The poet Alexander Pope wrote:

A little learning is a dangerous thing -
Drink deep, or taste not the Pierian spring.

In the case of studying mediums, drinking deep' means more than what Richet did. Getting to know you, getting to know all about you... All about you. I have been about the business of experiencing the psychic and the mystical and trying to understand it and to cultivate it for more than fifty years. I have read thousands of books, associated closely with parapsychologists, philosophers, and scores of mediums. I have seen no way that a non-believer, that is a person congenitally inhospitable to the possibility that the spiritual is real, will feel that anything has been proved to his satisfaction. There are others who are perfectly at home with the fact and the whole idea from the moment of their first experience. Woman's intuition? Jung's intuition type? Perhaps it has something to do with the mysterious thing called taste.

We have been invited to the Castle. We should not mistake the vestibule for the outer hall, nor the inner hall for the reception room, nor the reception room for the banquet room! If the places to which we have penetrated have not brought us to drink of the cup of joy, we have not gone far enough. And once we have tasted the cup of joy, no other drink will satisfy, even though we lose for a time even the memory of its taste, we will some time return for more.

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1 Robert H. Ashby, The Guidebook for the Study of Psychical Research.
New York, N.Y.: Weiser, 1973. p. 162.
2 Charles Richet, Thirty Years of Psychical Research: Being a Treatise on Metaphysics. trans. by Stanley de Brath. New York, N.Y.: Macmillan. 1923.
3 Richet, op. cit., p. 456.
4 Ibid. pp. 468-70.
5 Ibid., pp. 475-76.
6 R(aynor) C(arey) Johnson, Psychical Research. New York, N.Y.: Philosophical Library, 19560.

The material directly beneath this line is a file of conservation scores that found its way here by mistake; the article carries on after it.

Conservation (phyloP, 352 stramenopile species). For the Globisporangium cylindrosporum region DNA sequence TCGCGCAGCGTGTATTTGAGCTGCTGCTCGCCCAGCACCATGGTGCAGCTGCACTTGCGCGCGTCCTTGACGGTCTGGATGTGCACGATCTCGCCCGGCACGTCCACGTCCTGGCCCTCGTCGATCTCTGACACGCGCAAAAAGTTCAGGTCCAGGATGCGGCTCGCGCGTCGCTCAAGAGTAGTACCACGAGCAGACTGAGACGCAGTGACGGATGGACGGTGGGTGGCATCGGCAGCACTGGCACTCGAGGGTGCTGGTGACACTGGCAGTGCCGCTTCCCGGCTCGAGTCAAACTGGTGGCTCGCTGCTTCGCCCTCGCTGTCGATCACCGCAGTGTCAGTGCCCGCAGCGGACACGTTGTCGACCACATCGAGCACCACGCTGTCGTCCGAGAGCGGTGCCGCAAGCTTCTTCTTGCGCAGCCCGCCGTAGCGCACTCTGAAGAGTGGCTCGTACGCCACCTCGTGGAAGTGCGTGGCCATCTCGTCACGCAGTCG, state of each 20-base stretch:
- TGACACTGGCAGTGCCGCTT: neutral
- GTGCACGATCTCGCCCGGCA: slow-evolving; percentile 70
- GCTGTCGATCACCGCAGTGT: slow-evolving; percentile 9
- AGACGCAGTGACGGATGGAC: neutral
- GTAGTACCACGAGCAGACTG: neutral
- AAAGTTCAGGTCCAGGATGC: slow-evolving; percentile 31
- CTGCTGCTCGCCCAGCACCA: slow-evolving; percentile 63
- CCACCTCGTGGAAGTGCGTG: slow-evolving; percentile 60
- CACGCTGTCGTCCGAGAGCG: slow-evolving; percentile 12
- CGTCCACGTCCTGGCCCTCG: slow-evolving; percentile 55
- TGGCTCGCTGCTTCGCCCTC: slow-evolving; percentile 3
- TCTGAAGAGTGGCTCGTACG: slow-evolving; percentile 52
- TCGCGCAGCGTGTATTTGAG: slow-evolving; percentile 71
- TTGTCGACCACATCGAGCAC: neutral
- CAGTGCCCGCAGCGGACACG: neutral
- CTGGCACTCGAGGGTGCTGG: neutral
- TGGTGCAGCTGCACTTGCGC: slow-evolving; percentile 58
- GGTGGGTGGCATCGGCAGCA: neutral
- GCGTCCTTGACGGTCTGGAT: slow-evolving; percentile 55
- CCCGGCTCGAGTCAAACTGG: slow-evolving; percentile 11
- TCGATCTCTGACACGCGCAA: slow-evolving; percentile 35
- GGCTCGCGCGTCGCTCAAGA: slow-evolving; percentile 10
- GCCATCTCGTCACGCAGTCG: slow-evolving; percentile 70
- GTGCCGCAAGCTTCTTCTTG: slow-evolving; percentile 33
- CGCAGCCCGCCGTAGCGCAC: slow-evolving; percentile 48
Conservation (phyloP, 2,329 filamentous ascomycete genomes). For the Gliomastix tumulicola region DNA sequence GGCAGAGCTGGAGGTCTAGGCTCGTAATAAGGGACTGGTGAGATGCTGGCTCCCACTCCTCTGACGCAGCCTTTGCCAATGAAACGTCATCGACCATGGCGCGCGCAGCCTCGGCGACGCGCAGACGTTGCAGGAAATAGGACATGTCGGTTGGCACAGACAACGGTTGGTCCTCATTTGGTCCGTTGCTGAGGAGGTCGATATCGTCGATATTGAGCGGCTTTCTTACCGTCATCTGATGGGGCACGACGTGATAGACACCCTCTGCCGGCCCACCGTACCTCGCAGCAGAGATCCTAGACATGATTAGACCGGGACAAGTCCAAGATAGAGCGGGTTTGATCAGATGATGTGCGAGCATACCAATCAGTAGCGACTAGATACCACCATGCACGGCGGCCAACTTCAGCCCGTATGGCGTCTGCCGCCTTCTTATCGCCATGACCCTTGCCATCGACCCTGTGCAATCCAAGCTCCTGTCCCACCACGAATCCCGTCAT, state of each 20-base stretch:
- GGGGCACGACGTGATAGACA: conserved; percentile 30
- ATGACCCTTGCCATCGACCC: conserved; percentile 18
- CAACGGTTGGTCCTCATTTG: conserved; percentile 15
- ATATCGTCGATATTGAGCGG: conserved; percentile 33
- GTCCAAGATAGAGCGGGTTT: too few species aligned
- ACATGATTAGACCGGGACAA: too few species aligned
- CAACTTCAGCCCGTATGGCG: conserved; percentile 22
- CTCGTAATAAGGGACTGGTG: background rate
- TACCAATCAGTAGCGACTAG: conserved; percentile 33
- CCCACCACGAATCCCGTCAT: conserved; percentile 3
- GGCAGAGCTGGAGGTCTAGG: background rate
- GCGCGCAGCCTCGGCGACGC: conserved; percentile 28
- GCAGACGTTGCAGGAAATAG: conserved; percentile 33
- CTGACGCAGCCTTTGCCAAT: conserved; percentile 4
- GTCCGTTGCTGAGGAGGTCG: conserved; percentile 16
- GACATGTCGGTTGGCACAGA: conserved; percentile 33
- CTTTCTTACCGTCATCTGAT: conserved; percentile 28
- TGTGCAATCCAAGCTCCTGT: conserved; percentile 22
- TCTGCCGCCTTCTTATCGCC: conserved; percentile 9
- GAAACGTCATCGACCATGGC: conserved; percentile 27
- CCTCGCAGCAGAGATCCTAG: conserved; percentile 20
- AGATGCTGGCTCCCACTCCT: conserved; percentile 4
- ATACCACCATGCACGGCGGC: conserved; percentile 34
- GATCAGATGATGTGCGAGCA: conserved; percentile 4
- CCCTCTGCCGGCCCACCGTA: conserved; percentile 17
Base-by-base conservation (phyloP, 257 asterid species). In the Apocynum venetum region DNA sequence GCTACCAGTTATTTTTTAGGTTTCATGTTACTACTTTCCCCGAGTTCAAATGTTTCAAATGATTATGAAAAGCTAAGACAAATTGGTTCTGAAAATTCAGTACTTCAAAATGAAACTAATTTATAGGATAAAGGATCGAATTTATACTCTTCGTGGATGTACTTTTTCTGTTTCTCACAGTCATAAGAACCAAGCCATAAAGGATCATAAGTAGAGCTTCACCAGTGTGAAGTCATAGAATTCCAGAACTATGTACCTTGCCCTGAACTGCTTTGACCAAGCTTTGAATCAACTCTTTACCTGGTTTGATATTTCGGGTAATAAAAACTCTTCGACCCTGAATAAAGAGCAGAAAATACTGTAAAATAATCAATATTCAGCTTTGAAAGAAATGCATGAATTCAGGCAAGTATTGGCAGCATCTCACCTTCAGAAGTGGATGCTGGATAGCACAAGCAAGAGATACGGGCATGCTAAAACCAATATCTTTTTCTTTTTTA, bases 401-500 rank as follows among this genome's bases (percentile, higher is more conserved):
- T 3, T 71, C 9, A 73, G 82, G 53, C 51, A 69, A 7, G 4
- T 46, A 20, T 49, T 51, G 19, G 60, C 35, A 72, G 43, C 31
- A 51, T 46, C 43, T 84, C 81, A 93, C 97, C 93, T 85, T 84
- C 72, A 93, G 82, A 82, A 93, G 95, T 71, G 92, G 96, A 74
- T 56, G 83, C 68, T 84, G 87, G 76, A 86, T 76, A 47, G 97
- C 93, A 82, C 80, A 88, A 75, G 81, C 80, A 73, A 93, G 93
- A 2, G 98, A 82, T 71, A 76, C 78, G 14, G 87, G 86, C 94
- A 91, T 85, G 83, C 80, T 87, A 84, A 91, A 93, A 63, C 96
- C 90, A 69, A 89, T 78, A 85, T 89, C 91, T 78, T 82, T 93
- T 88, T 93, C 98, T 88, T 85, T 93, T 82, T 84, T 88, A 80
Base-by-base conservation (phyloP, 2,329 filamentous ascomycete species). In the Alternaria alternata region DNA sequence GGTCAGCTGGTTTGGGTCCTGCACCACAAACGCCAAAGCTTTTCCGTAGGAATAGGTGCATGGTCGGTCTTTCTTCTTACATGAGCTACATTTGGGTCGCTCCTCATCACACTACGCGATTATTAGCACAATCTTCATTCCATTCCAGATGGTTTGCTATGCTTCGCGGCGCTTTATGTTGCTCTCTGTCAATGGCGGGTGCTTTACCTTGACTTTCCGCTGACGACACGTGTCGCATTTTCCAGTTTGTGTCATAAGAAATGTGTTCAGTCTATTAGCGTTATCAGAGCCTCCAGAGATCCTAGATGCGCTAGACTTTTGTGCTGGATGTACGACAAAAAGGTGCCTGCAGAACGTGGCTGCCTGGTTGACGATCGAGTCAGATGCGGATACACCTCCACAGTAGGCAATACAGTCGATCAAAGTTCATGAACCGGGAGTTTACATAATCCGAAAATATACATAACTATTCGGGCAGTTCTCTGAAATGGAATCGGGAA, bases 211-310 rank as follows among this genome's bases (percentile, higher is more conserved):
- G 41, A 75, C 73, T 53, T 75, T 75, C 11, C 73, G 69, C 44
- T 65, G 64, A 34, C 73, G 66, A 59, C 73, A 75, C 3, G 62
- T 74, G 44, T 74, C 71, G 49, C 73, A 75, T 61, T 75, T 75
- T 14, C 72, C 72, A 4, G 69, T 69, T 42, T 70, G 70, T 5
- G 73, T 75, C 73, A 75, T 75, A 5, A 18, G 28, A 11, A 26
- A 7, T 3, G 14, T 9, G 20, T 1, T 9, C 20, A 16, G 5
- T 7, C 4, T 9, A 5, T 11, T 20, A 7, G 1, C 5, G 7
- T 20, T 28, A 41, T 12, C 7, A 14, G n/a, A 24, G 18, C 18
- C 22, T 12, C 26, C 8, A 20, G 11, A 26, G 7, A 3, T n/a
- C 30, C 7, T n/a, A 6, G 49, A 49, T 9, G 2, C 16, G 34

7 Johnson, op. cit., p. 144.
8 Ibid., p- 90.
9 Ibid., p. 98.
10 Ibid., p. 99.
11 Richet, op. cit., p. 263.
12 Peggy Barnes, Psychic Facts (a book of 35 pp. written about 1935 under the sponsorship of the Temple of Truth and available at its bookstore, Box 88, Mt. Springs Hotel .Euphrata, Pa. 17522).
13 Kathryn Kuhlman passed over around 1975, I believe. Although an ordained Baptist minister, she operated her healing ministry independently conducting daily radio and weekly TV broadcasts. See her God Can Do It Again. Englewood Cliffs, N.J.: Prentice-Hall, 1969.
14 Barnes, op. cit., p. 27
15 Ibid., p. 26.
16 Ibid., p. 27.
17 Henry James, The Real Thing in Bradley, Beatty, Long, and Perkins. The American Tradition in Literature. 4th ea., Vol. 2 New York, N.Y.: Grosset Dunlap-Norton, 1974. pp. 493-514.
18 May Benzenberg Mayer, A Prlmary Glossary of Psychological and Philosophical Terms. New York, N.Y.: Pojodag Publications; London: John M. Watkins, 1932. p. 11

John R. Crowley is a member of the Board of Trustees of ARPR. He is Associate Prof. Emeritus, Department of English, State University of New York at Brockport. His address is 395 Oakdale Dr., Rochester, N.Y. 14618.